Thursday, 26 July 2012

Léon Bloy: Histoires désobligeantes


Following my post about The Library of Babel, I decided to re-read some of the books on the list to refresh my memory. I’m starting with Histoires désobligeantes, by French author Léon Bloy (1846-1917), because a) it was so long ago I barely remember it, b) I strongly remember not liking it and I wanted to see if a re-read would change that, and c) it’s not available in English so perhaps it’ll be of interest to other readers. Well, regarding point b, I don’t know why I didn’t like it at first. I laughed, I laughed, and I laughed some more at the eighteen stories in my edition. It’s a mad trip down the gloomy recesses of an unhinged mind at war with polite society.

Imagine a sordid world, so over the top misers are ten times worse than Mr. Scrooge, and fathers and children spend their time killing each other in cruel, sadistic ways. A hopeless, sunless slum-world where happiness is impossible and love, or a pathetic caricature of the platonic ideal, is but a trigger for petty, revolting crimes more appropriate for The Sun than history books. And now imagine someone writing of this world in a sardonic, complicit, familiar tone complete with reverence for these damned souls.

Histoires désobligeantes (1894) is less a collection of short-stories than an endless litany of perversions, scandals, atrocities and corruption. I don’t even know where to begin. Murder is a big theme, particularly crimes within the family: patricide, filicide, infanticide. A few examples. In “Le Vieux de la Maison”, a poor woman turned Madame of a brothel is tired of putting up with her good but useless father. It’s 1871, the Paris Commune is being overtaken. One day she just accuses her father of being a communard and the soldiers kill him. “We were living charming days when this was enough,” the narrator enthusiastically adds.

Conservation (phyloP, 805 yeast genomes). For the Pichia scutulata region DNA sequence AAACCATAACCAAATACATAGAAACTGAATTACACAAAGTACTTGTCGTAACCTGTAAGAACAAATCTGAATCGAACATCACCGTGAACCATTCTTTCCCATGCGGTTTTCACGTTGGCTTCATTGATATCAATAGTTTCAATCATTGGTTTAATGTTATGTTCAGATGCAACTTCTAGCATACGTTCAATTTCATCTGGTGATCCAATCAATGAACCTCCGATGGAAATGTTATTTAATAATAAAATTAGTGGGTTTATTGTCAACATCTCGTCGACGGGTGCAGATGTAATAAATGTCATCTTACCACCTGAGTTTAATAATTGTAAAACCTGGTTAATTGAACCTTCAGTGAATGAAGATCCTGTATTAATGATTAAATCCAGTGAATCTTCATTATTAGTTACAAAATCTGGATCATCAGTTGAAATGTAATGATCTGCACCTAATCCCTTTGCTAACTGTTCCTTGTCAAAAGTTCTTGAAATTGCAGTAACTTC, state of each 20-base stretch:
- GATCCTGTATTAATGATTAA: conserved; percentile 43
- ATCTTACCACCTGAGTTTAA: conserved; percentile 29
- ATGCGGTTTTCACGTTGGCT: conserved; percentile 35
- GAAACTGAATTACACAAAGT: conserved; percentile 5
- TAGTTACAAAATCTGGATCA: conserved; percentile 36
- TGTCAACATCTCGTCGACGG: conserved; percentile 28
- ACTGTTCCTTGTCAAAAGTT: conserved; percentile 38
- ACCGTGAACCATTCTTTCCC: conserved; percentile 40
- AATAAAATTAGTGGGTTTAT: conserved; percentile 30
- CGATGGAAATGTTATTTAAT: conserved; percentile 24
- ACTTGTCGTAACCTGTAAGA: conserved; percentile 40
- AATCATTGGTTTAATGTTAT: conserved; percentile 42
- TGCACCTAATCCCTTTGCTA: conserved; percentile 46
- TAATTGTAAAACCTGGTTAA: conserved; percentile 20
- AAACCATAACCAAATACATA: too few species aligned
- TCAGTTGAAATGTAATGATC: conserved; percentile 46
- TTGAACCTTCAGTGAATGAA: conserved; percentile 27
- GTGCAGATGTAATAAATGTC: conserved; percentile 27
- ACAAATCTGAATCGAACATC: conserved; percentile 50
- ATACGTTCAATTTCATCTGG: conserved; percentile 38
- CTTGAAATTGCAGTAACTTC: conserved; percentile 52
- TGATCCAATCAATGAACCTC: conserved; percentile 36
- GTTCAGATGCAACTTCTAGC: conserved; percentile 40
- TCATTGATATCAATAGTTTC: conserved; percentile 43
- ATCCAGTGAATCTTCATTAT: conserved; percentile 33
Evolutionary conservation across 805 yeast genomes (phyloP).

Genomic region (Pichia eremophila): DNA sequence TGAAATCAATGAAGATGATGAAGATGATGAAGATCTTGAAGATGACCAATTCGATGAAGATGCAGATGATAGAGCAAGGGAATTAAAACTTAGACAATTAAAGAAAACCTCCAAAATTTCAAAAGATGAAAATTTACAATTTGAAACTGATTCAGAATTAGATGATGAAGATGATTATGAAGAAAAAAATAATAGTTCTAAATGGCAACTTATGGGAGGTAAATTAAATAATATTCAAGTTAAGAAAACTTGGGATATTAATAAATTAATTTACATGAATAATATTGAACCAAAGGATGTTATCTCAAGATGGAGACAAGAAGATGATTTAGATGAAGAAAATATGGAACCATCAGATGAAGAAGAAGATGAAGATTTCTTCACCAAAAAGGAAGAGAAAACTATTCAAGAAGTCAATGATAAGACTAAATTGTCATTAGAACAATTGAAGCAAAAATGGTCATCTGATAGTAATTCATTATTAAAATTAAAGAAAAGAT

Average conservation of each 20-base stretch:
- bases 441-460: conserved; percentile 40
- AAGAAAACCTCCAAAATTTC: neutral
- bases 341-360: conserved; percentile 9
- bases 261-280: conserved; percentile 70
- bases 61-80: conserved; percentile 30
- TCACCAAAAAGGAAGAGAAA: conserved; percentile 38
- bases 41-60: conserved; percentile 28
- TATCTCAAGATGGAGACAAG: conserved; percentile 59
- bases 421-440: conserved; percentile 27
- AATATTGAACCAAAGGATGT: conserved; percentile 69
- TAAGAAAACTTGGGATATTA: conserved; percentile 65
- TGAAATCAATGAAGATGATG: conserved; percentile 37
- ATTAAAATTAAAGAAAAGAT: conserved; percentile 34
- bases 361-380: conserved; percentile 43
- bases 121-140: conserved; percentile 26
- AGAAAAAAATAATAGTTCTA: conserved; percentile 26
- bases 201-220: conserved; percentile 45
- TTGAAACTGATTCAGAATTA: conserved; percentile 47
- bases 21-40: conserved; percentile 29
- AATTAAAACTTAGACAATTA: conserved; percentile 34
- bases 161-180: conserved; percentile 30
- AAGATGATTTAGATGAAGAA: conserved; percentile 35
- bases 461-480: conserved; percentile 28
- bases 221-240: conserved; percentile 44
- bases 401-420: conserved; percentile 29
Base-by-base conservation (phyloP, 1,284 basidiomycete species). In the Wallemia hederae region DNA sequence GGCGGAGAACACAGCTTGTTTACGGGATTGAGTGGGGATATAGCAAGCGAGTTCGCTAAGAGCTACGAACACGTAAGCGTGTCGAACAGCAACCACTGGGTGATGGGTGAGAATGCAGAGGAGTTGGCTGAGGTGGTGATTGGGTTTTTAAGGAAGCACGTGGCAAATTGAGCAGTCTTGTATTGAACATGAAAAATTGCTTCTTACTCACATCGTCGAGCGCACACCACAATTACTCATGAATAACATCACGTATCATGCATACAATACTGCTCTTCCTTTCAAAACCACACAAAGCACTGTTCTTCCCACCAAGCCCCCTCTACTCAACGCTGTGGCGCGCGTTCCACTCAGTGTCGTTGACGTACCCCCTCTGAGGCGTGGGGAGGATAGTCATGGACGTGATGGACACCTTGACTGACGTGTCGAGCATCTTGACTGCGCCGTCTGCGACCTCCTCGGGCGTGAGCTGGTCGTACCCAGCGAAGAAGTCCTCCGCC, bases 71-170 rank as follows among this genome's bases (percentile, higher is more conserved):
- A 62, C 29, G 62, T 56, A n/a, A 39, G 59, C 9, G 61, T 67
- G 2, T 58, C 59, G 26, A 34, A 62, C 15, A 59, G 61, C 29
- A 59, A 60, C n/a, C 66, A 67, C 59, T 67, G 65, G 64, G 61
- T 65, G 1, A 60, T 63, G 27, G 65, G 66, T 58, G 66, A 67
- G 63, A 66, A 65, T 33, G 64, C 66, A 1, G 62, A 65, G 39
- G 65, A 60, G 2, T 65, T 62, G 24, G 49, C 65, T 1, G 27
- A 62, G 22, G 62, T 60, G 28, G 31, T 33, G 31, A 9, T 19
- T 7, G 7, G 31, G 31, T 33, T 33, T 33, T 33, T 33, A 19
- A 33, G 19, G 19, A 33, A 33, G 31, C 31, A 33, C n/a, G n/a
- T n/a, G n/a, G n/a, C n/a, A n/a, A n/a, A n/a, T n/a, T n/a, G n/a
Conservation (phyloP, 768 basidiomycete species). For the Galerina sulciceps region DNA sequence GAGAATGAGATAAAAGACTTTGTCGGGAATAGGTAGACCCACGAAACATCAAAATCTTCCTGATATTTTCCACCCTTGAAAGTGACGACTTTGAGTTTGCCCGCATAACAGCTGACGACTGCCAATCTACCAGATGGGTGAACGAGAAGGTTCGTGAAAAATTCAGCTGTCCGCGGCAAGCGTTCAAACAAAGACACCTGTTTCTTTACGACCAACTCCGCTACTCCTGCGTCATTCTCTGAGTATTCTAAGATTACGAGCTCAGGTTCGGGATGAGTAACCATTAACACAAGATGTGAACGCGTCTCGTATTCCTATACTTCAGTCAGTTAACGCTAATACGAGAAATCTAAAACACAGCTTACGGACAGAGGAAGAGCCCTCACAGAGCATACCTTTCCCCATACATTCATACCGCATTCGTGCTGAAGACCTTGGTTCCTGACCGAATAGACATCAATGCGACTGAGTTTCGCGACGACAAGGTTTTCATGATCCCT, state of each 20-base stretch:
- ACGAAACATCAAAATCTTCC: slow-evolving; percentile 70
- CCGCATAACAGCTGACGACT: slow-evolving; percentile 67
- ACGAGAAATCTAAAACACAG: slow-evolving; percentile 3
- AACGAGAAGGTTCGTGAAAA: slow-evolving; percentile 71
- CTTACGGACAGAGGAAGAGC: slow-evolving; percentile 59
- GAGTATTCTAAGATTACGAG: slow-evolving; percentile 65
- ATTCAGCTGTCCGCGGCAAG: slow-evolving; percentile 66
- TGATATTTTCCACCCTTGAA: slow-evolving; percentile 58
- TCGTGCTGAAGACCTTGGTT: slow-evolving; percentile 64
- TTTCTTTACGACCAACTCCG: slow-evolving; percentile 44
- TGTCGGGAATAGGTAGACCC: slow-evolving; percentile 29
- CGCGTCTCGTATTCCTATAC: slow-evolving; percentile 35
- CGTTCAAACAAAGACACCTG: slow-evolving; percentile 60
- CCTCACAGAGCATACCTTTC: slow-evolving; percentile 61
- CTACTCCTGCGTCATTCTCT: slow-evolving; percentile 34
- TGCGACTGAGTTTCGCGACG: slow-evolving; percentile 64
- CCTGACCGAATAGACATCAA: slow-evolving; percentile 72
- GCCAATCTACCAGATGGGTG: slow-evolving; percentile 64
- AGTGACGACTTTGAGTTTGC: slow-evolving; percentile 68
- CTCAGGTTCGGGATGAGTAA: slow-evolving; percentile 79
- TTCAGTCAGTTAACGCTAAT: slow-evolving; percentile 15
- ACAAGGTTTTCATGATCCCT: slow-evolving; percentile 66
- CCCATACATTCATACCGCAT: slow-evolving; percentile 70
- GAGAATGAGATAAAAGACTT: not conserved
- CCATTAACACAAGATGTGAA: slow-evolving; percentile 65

Another story, Terrible Châtiment d’un Dentiste”. Reminiscent of Poe, it’s about a paranoid murderer hallucinating with guilt; the protagonist, a dentist, kills the suitor of a woman he loves and then marries her; but mad with guilt he strangles their baby because it reminds him of the dead man. In “La Tisane”, a son overhears his mother confessing to the priest that she’s dropped poison in someone’s tea; he discovers he’s the victim too late. La dernière cuite” concerns a son who cremates his father alive. In one of my favourite stories, “Une Martyre”, an overly pious mother drives her daughter and son-in-law to suicide with a series of anonymous poison letters that ruin their personal and public lives.

Main reasons? Love, money, ennui, respect, to protect appearances. In one, an honourable judge prostitutes his daughter to a former friend who’s blackmailing him with compromising photos and letters from his youth. There’s also cannibalism, of course: a cuckolded cheese seller serves bits of his dead wife’s rotten heart to the several man she slept with. And obviously good old 19th century incest. This wouldn’t be fin-de-siècle decadence without incest.

Not all stories are about murderers. Some are just about strange, desperate people who do strange or irrational things. A destitute artist unable to live on his art (like Bloy) burns down a house in a fit of despair. In another story a woman becomes a slave to her husband and his friends. In another one, a translator of Latin fiercely protects his library from his family of voracious readers.

“Le Parloir des Tarentules” is one of the best ones. The narrator has to put up with the bad poet from hell. He’s invited to his place to listen to him read his awful poetry. The first hour is pleasant, but the novelty wears off and then he has to endure four more hours of awful poetry. When he thinks it’s finished, the poet asks him to listen to more. “Judging from the tone, a man ignorant of the French language would have thought I was being offered a cup of chocolate, when in fact he was singing one thousand five hundred sonnets, more than twenty thousand verses!” The story ends with the poet forcing him to listen at gunpoint.